Here, golf courses usually have their own sources of water, dams, bore or sewage. Reclaimed sewage water is being used by my council in a lot of sporting fields. Many too harvest water with rain tanks or lately dams as part of any new sporting complex design.
    Most water resources in Australia are owned by the Government (=people?) and I think they would cop a lot of flack if they sold them.

    Passive solar distillation has been used since Ancient Greek times to provide water on boats. It is not hugely energy hungry as is the osmosis system. Even this can be run cheaply. A local power station uses a lot of fresh water. now they have installed their own desal plant, running of base load power, they use sea water for cooling. I can't see why all coastal power stations could not do this, perhaps even on a larger scale.

    Even getting dam or river water to suburban homes uses energy, something often forgotten; mine travels probably 50K (100K in times of drought) before it gets to me. That is a lot of pumping. A lot of expensive pipes.

    Air water harvesting is another promising way of getting water without a lot of energy. This is a new concept and the small home jobs run on about 100W or so.

    Water tanks are a good idea but locally many people were being poisioned by agricultural spray drift that was running off the roofs into tanks.

    leztar I started a thread /discussion/blog on the looming water crisis here:-
    https://hypography.com/forums/earth-science/9628-water-where-will-it-come-2050-a.html
    it is something that concerns me too. Doubling the world's population in such a short time must lead to fresh water shortages. You probably can't have permculture without a secure water supply.
    PS
    Have a look at this
    https://www.seawatergreenhouse.com/
     
  9. teela

    teela Junior Member

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    De-sal is not the way to go.
    Every new house that is built should have it's own underground water tank of a decent size, this should be mandatory. We wouldn't even consider building a house without a toilet, and yet the most important thing of all (an independent water supply) is all too often left out....how crazy is that?
     
  10. Kardella

    Kardella Junior Member

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    Unfortunately, most governments (within Australia, both Federal and State) are more interested in 'big ticket' items that are marketable (such as desalination plants) rather than concentrating on approaches that will limit water usage and methods of recycling. Governments are also catering for the big end of town which draws on the lions share of fresh potable water.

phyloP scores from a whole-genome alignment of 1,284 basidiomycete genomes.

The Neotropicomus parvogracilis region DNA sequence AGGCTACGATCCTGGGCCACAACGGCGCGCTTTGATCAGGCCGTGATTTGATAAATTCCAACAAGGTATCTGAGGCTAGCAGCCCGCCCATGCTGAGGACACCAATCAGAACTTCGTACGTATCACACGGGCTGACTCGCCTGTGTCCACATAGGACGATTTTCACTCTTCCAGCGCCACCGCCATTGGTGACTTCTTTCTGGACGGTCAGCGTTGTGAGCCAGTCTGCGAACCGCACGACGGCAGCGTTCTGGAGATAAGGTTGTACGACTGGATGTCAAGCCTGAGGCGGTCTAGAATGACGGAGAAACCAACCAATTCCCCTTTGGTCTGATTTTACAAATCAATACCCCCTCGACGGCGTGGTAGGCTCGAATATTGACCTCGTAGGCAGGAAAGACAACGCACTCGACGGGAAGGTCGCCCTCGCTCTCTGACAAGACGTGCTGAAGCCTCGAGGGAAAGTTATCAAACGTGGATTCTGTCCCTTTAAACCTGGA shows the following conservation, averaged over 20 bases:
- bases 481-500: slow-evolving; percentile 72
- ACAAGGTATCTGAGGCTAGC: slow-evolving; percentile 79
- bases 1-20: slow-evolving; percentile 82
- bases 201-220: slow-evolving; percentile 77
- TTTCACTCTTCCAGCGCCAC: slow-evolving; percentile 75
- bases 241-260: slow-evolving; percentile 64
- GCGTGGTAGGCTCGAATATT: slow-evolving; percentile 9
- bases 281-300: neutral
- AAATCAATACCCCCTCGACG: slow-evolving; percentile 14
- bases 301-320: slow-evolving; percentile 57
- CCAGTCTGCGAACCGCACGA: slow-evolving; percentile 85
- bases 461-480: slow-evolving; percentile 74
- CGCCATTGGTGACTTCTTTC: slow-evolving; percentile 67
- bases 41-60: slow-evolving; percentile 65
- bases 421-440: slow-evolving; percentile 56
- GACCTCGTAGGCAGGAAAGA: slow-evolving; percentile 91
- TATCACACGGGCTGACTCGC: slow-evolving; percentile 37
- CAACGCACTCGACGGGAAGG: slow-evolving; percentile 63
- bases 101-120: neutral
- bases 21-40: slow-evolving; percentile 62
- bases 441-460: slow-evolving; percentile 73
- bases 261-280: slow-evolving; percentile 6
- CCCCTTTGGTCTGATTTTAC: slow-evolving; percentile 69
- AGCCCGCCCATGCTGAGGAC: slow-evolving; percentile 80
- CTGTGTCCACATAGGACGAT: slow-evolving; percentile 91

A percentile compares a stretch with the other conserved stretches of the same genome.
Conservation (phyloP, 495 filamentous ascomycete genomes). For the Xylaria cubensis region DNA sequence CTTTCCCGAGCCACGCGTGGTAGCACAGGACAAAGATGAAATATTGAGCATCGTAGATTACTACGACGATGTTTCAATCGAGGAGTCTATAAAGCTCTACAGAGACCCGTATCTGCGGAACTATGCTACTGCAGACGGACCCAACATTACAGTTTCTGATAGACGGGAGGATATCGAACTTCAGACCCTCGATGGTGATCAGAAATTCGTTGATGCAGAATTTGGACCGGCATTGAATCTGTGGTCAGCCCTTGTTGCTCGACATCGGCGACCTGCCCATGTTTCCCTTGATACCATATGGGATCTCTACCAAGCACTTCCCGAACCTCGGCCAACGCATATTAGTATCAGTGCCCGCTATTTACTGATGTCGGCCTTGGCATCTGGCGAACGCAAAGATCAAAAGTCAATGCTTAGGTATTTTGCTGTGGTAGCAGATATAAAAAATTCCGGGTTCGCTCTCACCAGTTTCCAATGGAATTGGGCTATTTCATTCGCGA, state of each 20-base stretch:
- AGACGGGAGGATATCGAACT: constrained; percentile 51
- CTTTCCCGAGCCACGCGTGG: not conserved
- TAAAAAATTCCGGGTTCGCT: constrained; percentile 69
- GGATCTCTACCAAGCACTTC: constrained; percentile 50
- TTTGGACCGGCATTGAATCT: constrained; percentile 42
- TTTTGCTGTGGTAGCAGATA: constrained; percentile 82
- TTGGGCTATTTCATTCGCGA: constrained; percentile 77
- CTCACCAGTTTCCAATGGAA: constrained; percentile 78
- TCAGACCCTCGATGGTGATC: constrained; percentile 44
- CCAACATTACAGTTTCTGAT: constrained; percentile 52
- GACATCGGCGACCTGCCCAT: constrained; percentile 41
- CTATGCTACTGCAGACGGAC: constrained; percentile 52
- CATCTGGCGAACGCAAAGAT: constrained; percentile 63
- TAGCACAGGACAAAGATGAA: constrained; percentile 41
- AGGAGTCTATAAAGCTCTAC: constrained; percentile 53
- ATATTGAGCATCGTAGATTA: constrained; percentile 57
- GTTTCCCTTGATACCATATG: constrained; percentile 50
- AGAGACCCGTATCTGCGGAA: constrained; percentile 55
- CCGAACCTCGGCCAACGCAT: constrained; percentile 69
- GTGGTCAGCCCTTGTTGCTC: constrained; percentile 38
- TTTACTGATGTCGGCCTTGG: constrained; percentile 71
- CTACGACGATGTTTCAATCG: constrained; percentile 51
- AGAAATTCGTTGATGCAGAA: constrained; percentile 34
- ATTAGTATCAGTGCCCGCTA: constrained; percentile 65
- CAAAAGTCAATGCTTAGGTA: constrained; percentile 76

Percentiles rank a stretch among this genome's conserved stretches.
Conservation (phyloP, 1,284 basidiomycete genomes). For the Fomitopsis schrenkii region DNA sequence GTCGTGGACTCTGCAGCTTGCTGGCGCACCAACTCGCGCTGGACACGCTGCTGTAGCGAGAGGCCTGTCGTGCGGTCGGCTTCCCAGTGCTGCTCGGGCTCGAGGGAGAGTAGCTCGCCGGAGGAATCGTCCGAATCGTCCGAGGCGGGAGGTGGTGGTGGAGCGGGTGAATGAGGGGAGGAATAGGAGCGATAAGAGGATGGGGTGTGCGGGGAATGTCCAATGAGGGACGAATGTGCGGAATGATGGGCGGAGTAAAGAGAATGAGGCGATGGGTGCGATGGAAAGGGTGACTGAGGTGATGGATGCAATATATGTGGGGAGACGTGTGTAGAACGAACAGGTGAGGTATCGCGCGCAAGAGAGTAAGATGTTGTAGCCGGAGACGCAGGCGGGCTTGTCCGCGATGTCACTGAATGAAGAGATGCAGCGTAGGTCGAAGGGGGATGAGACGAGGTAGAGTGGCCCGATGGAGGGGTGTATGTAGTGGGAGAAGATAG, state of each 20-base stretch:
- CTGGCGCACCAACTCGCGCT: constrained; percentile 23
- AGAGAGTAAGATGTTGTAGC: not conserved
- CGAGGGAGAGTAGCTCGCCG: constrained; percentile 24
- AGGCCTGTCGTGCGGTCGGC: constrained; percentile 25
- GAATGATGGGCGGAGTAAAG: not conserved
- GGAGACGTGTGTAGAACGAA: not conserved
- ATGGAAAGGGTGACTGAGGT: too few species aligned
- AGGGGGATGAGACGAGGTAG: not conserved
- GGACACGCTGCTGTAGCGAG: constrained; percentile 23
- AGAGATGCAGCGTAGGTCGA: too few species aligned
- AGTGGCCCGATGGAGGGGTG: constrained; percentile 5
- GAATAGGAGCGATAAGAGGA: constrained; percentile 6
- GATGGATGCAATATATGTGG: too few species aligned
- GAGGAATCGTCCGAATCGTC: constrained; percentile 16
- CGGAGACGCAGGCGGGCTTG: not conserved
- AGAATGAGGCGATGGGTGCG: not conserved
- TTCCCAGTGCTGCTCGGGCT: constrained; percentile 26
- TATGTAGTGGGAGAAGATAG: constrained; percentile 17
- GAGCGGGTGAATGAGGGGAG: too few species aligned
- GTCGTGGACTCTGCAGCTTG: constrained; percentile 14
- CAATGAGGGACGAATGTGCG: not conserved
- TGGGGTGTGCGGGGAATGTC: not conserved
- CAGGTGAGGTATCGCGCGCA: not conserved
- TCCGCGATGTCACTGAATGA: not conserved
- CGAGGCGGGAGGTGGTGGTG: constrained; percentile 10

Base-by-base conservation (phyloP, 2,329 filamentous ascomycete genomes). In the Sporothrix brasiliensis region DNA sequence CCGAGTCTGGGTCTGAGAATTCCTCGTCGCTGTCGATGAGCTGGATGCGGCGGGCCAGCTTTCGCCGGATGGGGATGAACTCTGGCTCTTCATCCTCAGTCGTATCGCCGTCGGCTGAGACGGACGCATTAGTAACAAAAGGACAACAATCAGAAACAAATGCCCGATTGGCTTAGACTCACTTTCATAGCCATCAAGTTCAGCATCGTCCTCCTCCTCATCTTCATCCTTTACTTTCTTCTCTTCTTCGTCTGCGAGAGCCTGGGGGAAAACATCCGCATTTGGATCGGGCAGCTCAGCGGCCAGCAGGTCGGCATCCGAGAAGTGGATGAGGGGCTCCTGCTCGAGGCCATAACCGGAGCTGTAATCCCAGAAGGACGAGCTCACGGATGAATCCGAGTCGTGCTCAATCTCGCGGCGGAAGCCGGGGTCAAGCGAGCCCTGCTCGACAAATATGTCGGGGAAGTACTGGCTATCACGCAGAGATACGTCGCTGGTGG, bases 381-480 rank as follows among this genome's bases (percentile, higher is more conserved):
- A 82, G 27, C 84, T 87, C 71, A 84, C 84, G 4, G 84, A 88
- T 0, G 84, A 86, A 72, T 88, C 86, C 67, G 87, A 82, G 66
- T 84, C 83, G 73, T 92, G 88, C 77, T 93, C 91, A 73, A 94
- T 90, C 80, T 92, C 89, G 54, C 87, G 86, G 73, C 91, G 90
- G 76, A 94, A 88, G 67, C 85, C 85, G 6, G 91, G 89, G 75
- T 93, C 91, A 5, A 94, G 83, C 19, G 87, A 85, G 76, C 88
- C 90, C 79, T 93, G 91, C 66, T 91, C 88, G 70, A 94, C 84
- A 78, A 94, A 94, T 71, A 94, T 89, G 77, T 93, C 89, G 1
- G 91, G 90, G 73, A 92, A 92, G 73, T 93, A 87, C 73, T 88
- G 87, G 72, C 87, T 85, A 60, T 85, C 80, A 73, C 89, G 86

Rather than the potentially positive environmental impact of low technology solutions, we seem to be wedded to approaches that generate more greenhouse gases!
     
  11. Terra

    Terra Moderator

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    A Desal plant proposal is good for "calming the masses" when water restrictions are on govt can say we are working towards a solution , bad luck if it proves to be a useless white elephant pollies concerned are long gone or switched to a different portfolio by the time it comes online , imagine the riots if water stopped running out of taps , or if the pressure dropped off so you couldnt take a shower .
    Everyone must have decent size tanks if your in a area where pollution is a concern then use rainwater for toilet flush every bit helps . if i lived where i couldnt use rain water due to pollution i would be getting out fast .
    Terra
     
  12. springtide

    springtide Junior Member

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    There was a proposal in Perth to use a massive resevoir that had gone saline as a source of water and pressure head to run a de-sal plant (cheaply) - there was still the issue of the hypersaline effluent but i don't know why we have huge evaporation ponds to supply salt and chemicals in many parts of Australiabut they don't use de-sal effluent where half the work is done for them.

    Our methods of domestic water supply don't cater for local production and after the home insulation scandal i don't think any politician would want to encourage mass use of urban water tanks for drinking or dish washing... or anything much for that matter. - Not defending Peter G but it would only take a few dodgey plumbers to destroy your life - even a loose leaf screen on a tank could cause mosquito problems, dead possum in tank, etc - times a million tanks. I think any polly wether they be good or totally ineffectual would be an endangered species to go down that path.
     
  13. teela

    teela Junior Member

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    With the insulation grant it should've been done different...ie just giveaway the insulation and let us put it in ourselves........it's not rocket science after all. Same with plumbing up rainwater tanks...again not rocket science.